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Gary Doyle

  • Posted on: 04/18/2018

    Honoring women

    This morning I was inspired by an article in the WSJ titled "The Right Stuff at Southwest Airlines." It is a commentary on the pilot of the plane in which one passenger was killed yet the rest of the passengers were saved. Tammie Jo Shults, the pilot on the flight, is a person who fought her way into the Navy and was the first woman to take the stick on an F/A-18 fighter and is now a Captain for Southwest. She is dubbed the "Sully of Southwest." Inspirational in that she fought her way through the bias she faced and via her own personal efforts attained the skills, talents and capabilities to be a pilot admired for her performance in the face of adversity. It is not because she is a woman that she inspires me, it is because she is a person that we can all aspire to be.
  • Posted on: 11/14/2017

    Walmart’s online prices drive customers to its supercenters

    Sooner or later the economics of shipping low-value items individually must be recognized. Amazon has and is moving to fix the economics. Amazon is moving to marginalize the $4 toothpaste and other low-priced items by raising their fees and limiting access to certain programs. Their effort is to promote bundling (four tubes or more) to secure sufficient fees to cover their costs. Walmart has many other options and the one they've chosen is transparent and a smart use of the competitive advantage of a terribly efficient warehouse-to-store supply chain with brick-and-mortar locations near virtually every consumer.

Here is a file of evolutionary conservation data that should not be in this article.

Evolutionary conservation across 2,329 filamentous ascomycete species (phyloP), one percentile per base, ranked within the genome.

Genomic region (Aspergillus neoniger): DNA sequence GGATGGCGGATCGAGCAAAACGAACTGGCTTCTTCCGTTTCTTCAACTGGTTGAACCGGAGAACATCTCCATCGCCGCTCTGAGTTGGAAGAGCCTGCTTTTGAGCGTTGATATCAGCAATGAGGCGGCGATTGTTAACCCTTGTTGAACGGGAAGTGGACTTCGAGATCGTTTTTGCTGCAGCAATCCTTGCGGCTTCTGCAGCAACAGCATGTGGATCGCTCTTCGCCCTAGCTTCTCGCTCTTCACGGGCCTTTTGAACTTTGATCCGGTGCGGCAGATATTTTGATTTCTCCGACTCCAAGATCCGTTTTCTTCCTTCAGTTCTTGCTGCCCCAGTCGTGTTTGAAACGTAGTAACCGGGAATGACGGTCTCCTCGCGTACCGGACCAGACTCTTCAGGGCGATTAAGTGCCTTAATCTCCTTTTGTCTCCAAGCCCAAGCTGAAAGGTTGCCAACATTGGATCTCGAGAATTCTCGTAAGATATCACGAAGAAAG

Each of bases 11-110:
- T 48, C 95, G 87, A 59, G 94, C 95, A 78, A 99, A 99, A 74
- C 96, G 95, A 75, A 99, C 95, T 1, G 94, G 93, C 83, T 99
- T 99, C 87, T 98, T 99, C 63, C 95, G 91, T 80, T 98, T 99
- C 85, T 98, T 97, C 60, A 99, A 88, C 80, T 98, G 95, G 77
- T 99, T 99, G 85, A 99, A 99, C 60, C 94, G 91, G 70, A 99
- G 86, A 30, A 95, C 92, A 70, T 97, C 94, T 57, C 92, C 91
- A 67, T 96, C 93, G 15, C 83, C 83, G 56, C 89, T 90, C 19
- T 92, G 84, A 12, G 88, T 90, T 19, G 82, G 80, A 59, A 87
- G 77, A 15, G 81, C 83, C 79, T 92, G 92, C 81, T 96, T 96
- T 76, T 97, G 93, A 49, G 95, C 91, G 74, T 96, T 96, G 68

• Posted on: 08/18/2016

    Is Walmart passing its crime buck to local governments?

    Couldn't find any Bloomberg article or for that matter any article that quotes $153 billion. I did find a Forbes 2014 article quoting a study done by Americans for Tax Fairness, a coalition of 400 national and state level progressive groups, estimating that Walmart workers cost taxpayers $6.2 billion in welfare and other social benefits. One thing for sure, there was no estimate of the cost of those same workers if they were not employed. Surely more than the $6.2 billion quoted in the estimate. Also left out is the share of city revenue contributed by Walmart and as others have suggested, the share of city crime committed in or near Walmart. My thought is straightforward. Let's look at all of the facts before we condemn or praise. The one thing I am sure of is that Walmart's in-stock performance and overall customer service suggest that better trained, more experienced and better performing employees are needed. But then, what of the opportunity for those without the experience or skills. Where do they get an opportunity to learn and grow?
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